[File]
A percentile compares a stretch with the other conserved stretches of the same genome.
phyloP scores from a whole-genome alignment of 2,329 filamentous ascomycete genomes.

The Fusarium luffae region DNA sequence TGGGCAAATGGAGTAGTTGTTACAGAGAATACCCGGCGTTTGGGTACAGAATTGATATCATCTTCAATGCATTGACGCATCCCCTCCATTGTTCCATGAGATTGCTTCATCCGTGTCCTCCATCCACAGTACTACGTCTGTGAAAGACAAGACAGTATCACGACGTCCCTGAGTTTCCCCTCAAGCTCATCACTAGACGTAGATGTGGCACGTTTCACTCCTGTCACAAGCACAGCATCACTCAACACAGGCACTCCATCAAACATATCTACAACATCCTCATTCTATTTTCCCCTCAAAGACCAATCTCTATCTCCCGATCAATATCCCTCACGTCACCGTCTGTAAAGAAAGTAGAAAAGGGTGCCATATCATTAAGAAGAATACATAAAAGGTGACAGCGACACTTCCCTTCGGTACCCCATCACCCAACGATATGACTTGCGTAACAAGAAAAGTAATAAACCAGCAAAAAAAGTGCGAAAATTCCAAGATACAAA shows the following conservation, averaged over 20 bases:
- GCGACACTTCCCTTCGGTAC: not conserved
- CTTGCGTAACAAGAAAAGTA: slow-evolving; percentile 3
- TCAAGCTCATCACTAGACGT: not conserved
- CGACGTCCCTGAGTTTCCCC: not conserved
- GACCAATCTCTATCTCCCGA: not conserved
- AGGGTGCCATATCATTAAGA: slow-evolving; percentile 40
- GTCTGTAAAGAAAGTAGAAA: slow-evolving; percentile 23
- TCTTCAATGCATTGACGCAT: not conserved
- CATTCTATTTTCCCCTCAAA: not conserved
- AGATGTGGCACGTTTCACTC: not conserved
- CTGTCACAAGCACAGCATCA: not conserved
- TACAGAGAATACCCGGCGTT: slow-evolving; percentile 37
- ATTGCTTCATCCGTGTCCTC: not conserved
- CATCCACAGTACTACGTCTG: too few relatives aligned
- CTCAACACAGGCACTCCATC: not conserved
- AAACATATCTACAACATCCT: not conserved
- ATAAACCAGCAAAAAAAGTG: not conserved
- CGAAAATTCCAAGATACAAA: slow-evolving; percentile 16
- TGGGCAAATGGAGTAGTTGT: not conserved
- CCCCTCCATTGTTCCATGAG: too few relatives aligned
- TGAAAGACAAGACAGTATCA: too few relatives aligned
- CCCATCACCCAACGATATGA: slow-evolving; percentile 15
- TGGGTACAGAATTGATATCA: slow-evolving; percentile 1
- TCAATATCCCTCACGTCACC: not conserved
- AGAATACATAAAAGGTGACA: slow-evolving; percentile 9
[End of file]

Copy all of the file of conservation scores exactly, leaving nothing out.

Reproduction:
A percentile compares a stretch with the other conserved stretches of the same genome.
phyloP scores from a whole-genome alignment of 2,329 filamentous ascomycete genomes.

The Fusarium luffae region DNA sequence TGGGCAAATGGAGTAGTTGTTACAGAGAATACCCGGCGTTTGGGTACAGAATTGATATCATCTTCAATGCATTGACGCATCCCCTCCATTGTTCCATGAGATTGCTTCATCCGTGTCCTCCATCCACAGTACTACGTCTGTGAAAGACAAGACAGTATCACGACGTCCCTGAGTTTCCCCTCAAGCTCATCACTAGACGTAGATGTGGCACGTTTCACTCCTGTCACAAGCACAGCATCACTCAACACAGGCACTCCATCAAACATATCTACAACATCCTCATTCTATTTTCCCCTCAAAGACCAATCTCTATCTCCCGATCAATATCCCTCACGTCACCGTCTGTAAAGAAAGTAGAAAAGGGTGCCATATCATTAAGAAGAATACATAAAAGGTGACAGCGACACTTCCCTTCGGTACCCCATCACCCAACGATATGACTTGCGTAACAAGAAAAGTAATAAACCAGCAAAAAAAGTGCGAAAATTCCAAGATACAAA shows the following conservation, averaged over 20 bases:
- GCGACACTTCCCTTCGGTAC: not conserved
- CTTGCGTAACAAGAAAAGTA: slow-evolving; percentile 3
- TCAAGCTCATCACTAGACGT: not conserved
- CGACGTCCCTGAGTTTCCCC: not conserved
- GACCAATCTCTATCTCCCGA: not conserved
- AGGGTGCCATATCATTAAGA: slow-evolving; percentile 40
- GTCTGTAAAGAAAGTAGAAA: slow-evolving; percentile 23
- TCTTCAATGCATTGACGCAT: not conserved
- CATTCTATTTTCCCCTCAAA: not conserved
- AGATGTGGCACGTTTCACTC: not conserved
- CTGTCACAAGCACAGCATCA: not conserved
- TACAGAGAATACCCGGCGTT: slow-evolving; percentile 37
- ATTGCTTCATCCGTGTCCTC: not conserved
- CATCCACAGTACTACGTCTG: too few relatives aligned
- CTCAACACAGGCACTCCATC: not conserved
- AAACATATCTACAACATCCT: not conserved
- ATAAACCAGCAAAAAAAGTG: not conserved
- CGAAAATTCCAAGATACAAA: slow-evolving; percentile 16
- TGGGCAAATGGAGTAGTTGT: not conserved
- CCCCTCCATTGTTCCATGAG: too few relatives aligned
- TGAAAGACAAGACAGTATCA: too few relatives aligned
- CCCATCACCCAACGATATGA: slow-evolving; percentile 15
- TGGGTACAGAATTGATATCA: slow-evolving; percentile 1
- TCAATATCCCTCACGTCACC: not conserved
- AGAATACATAAAAGGTGACA: slow-evolving; percentile 9